Mr Robert Dalyell is laird of Yalton, but also a businessman who dabbles in many investments. As we learn later, he has been speculating on a large scale, and now the crash has come. It appears that he is worth more to his family dead than alive, having taken out an unusual number of large life insurance policies. When it is believed that he has accidentally drowned, the insurance pays up and is found to be enough to cover his debts and still support the family.
However two people, without consulting each other, fear it was a suicide - which would mean he had swindled the insurance companies. His son Fred and his best friend Bob Wedderburn are each left very uncomfortable, but without any positive knowledge. And so life goes on - developing in ways unforeseen by Mr Dalyell - until one day the past must be revisited.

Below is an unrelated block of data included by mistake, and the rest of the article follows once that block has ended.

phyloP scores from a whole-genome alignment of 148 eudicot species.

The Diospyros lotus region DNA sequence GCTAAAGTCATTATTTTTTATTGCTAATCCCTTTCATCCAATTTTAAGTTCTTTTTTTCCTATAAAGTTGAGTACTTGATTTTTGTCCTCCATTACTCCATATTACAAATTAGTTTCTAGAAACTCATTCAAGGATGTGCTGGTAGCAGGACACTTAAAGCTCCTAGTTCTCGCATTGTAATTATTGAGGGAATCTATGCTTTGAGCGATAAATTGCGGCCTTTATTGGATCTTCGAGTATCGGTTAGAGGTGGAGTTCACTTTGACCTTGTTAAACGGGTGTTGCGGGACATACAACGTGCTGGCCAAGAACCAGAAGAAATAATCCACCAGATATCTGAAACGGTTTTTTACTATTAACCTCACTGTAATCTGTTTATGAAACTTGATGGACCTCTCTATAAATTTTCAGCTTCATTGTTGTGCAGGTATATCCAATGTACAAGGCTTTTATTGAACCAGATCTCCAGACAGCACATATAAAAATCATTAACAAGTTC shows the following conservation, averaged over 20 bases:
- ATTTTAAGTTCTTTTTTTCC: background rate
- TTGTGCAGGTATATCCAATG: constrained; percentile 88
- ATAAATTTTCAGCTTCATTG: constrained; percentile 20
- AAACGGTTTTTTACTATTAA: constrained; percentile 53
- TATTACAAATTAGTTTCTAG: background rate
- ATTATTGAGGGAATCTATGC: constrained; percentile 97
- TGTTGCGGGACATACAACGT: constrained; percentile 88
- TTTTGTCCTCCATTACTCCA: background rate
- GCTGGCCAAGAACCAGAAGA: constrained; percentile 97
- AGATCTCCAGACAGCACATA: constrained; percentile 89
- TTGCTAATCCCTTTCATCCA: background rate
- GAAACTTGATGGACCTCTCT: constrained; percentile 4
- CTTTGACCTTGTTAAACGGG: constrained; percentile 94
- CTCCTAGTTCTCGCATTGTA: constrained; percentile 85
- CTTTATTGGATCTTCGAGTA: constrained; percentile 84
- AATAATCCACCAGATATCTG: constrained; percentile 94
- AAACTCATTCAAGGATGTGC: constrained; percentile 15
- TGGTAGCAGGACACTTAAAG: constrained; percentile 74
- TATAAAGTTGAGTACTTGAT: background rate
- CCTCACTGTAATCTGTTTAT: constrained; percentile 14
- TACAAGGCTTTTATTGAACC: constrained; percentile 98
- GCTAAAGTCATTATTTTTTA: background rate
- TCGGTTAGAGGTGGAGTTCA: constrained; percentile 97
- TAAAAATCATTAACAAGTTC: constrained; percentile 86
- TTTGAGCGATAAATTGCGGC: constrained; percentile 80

Biographical and other notes
This novella's original title when published in Cornhill Magazine was The Strange Story of Mr Robert Dalyell. When later collected in The Ways of Life the title was changed to The Wonderful History of Mr Robert Dalyell.
In her preface to The Ways of Life Margaret Oliphant states that the central incident in Mr Dalyell was taken from real life, but that her characters and the subsequent story line were "purely imaginary". It is possible the idea for this story emanated from a Scottish law case ("MacDonald v Refuge Assurance") recently appealed before the Court of Session. The incident in question was whether a drowning death was accident or suicide. (Per the Glasgow Herald, 18 June 1890 page 4, and other sources.)
British publishing information
Periodical: Cornhill Magazine Jan - Mar 1892
First edition: Smith, Elder and Co (collected with another story in The Ways of Life) 1897